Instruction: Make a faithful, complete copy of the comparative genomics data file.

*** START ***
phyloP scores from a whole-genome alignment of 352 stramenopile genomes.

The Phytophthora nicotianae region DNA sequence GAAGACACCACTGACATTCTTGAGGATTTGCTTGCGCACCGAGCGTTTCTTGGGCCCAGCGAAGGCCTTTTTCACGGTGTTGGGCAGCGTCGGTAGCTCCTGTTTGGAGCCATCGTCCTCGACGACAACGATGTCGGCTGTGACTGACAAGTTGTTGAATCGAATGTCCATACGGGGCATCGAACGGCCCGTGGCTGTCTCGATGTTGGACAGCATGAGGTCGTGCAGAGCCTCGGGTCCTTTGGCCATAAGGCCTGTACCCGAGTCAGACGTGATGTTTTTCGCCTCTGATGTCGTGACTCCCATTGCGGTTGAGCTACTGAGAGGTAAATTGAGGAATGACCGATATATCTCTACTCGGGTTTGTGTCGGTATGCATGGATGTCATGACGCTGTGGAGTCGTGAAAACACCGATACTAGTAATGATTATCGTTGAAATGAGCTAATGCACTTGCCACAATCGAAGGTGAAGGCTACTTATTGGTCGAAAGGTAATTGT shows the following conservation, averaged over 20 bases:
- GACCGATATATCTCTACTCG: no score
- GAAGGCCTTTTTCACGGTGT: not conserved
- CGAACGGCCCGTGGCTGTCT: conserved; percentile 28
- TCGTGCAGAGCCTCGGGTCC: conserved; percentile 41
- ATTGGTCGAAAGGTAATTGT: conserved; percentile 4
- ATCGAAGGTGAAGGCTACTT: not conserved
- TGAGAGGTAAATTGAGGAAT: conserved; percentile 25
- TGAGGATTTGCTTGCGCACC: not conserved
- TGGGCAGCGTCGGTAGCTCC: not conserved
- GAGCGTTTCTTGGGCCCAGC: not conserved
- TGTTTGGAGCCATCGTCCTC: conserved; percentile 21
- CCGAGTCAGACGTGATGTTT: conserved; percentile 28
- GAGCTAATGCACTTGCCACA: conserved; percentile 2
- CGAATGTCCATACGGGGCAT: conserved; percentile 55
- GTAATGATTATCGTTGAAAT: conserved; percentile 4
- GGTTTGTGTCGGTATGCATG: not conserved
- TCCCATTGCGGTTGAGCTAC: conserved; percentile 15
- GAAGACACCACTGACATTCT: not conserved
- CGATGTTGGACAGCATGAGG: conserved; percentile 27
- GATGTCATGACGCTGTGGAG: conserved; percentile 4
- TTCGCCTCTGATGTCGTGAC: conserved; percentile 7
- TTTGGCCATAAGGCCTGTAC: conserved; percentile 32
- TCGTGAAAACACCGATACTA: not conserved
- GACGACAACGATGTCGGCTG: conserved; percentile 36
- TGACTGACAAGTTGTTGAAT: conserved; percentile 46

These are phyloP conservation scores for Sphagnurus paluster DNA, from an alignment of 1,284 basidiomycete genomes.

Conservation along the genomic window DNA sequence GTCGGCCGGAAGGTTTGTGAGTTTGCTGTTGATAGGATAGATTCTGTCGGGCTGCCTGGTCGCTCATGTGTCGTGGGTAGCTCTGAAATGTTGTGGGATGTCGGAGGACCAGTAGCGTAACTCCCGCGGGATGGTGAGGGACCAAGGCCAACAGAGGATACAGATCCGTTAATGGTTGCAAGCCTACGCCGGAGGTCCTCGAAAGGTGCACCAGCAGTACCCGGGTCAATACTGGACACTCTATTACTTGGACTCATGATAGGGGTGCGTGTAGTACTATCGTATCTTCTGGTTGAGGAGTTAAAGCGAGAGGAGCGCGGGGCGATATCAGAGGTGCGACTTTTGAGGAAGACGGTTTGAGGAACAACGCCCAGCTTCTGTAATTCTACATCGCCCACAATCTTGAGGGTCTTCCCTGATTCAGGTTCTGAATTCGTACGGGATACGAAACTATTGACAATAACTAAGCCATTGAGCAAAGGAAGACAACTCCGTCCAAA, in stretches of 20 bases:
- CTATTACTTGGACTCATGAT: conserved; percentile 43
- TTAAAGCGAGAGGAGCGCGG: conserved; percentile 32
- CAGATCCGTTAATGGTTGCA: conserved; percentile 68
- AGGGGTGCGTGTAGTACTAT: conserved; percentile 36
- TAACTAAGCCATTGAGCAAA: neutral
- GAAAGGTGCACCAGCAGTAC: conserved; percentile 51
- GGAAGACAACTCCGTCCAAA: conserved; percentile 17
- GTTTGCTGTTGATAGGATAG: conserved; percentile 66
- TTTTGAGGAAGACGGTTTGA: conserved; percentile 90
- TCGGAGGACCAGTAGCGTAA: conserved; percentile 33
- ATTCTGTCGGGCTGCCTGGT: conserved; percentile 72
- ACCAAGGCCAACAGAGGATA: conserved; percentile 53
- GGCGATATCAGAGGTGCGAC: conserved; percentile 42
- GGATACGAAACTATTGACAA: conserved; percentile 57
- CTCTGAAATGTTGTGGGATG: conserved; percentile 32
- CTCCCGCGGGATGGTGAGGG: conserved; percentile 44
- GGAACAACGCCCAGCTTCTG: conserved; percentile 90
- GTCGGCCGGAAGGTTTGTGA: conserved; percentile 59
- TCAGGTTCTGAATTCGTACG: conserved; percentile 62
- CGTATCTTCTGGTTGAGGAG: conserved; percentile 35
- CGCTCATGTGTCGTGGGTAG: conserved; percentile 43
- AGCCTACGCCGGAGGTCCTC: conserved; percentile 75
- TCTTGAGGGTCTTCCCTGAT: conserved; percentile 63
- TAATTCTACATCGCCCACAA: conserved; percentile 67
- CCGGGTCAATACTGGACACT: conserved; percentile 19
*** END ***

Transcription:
phyloP scores from a whole-genome alignment of 352 stramenopile genomes.

The Phytophthora nicotianae region DNA sequence GAAGACACCACTGACATTCTTGAGGATTTGCTTGCGCACCGAGCGTTTCTTGGGCCCAGCGAAGGCCTTTTTCACGGTGTTGGGCAGCGTCGGTAGCTCCTGTTTGGAGCCATCGTCCTCGACGACAACGATGTCGGCTGTGACTGACAAGTTGTTGAATCGAATGTCCATACGGGGCATCGAACGGCCCGTGGCTGTCTCGATGTTGGACAGCATGAGGTCGTGCAGAGCCTCGGGTCCTTTGGCCATAAGGCCTGTACCCGAGTCAGACGTGATGTTTTTCGCCTCTGATGTCGTGACTCCCATTGCGGTTGAGCTACTGAGAGGTAAATTGAGGAATGACCGATATATCTCTACTCGGGTTTGTGTCGGTATGCATGGATGTCATGACGCTGTGGAGTCGTGAAAACACCGATACTAGTAATGATTATCGTTGAAATGAGCTAATGCACTTGCCACAATCGAAGGTGAAGGCTACTTATTGGTCGAAAGGTAATTGT shows the following conservation, averaged over 20 bases:
- GACCGATATATCTCTACTCG: no score
- GAAGGCCTTTTTCACGGTGT: not conserved
- CGAACGGCCCGTGGCTGTCT: conserved; percentile 28
- TCGTGCAGAGCCTCGGGTCC: conserved; percentile 41
- ATTGGTCGAAAGGTAATTGT: conserved; percentile 4
- ATCGAAGGTGAAGGCTACTT: not conserved
- TGAGAGGTAAATTGAGGAAT: conserved; percentile 25
- TGAGGATTTGCTTGCGCACC: not conserved
- TGGGCAGCGTCGGTAGCTCC: not conserved
- GAGCGTTTCTTGGGCCCAGC: not conserved
- TGTTTGGAGCCATCGTCCTC: conserved; percentile 21
- CCGAGTCAGACGTGATGTTT: conserved; percentile 28
- GAGCTAATGCACTTGCCACA: conserved; percentile 2
- CGAATGTCCATACGGGGCAT: conserved; percentile 55
- GTAATGATTATCGTTGAAAT: conserved; percentile 4
- GGTTTGTGTCGGTATGCATG: not conserved
- TCCCATTGCGGTTGAGCTAC: conserved; percentile 15
- GAAGACACCACTGACATTCT: not conserved
- CGATGTTGGACAGCATGAGG: conserved; percentile 27
- GATGTCATGACGCTGTGGAG: conserved; percentile 4
- TTCGCCTCTGATGTCGTGAC: conserved; percentile 7
- TTTGGCCATAAGGCCTGTAC: conserved; percentile 32
- TCGTGAAAACACCGATACTA: not conserved
- GACGACAACGATGTCGGCTG: conserved; percentile 36
- TGACTGACAAGTTGTTGAAT: conserved; percentile 46

These are phyloP conservation scores for Sphagnurus paluster DNA, from an alignment of 1,284 basidiomycete genomes.

Conservation along the genomic window DNA sequence GTCGGCCGGAAGGTTTGTGAGTTTGCTGTTGATAGGATAGATTCTGTCGGGCTGCCTGGTCGCTCATGTGTCGTGGGTAGCTCTGAAATGTTGTGGGATGTCGGAGGACCAGTAGCGTAACTCCCGCGGGATGGTGAGGGACCAAGGCCAACAGAGGATACAGATCCGTTAATGGTTGCAAGCCTACGCCGGAGGTCCTCGAAAGGTGCACCAGCAGTACCCGGGTCAATACTGGACACTCTATTACTTGGACTCATGATAGGGGTGCGTGTAGTACTATCGTATCTTCTGGTTGAGGAGTTAAAGCGAGAGGAGCGCGGGGCGATATCAGAGGTGCGACTTTTGAGGAAGACGGTTTGAGGAACAACGCCCAGCTTCTGTAATTCTACATCGCCCACAATCTTGAGGGTCTTCCCTGATTCAGGTTCTGAATTCGTACGGGATACGAAACTATTGACAATAACTAAGCCATTGAGCAAAGGAAGACAACTCCGTCCAAA, in stretches of 20 bases:
- CTATTACTTGGACTCATGAT: conserved; percentile 43
- TTAAAGCGAGAGGAGCGCGG: conserved; percentile 32
- CAGATCCGTTAATGGTTGCA: conserved; percentile 68
- AGGGGTGCGTGTAGTACTAT: conserved; percentile 36
- TAACTAAGCCATTGAGCAAA: neutral
- GAAAGGTGCACCAGCAGTAC: conserved; percentile 51
- GGAAGACAACTCCGTCCAAA: conserved; percentile 17
- GTTTGCTGTTGATAGGATAG: conserved; percentile 66
- TTTTGAGGAAGACGGTTTGA: conserved; percentile 90
- TCGGAGGACCAGTAGCGTAA: conserved; percentile 33
- ATTCTGTCGGGCTGCCTGGT: conserved; percentile 72
- ACCAAGGCCAACAGAGGATA: conserved; percentile 53
- GGCGATATCAGAGGTGCGAC: conserved; percentile 42
- GGATACGAAACTATTGACAA: conserved; percentile 57
- CTCTGAAATGTTGTGGGATG: conserved; percentile 32
- CTCCCGCGGGATGGTGAGGG: conserved; percentile 44
- GGAACAACGCCCAGCTTCTG: conserved; percentile 90
- GTCGGCCGGAAGGTTTGTGA: conserved; percentile 59
- TCAGGTTCTGAATTCGTACG: conserved; percentile 62
- CGTATCTTCTGGTTGAGGAG: conserved; percentile 35
- CGCTCATGTGTCGTGGGTAG: conserved; percentile 43
- AGCCTACGCCGGAGGTCCTC: conserved; percentile 75
- TCTTGAGGGTCTTCCCTGAT: conserved; percentile 63
- TAATTCTACATCGCCCACAA: conserved; percentile 67
- CCGGGTCAATACTGGACACT: conserved; percentile 19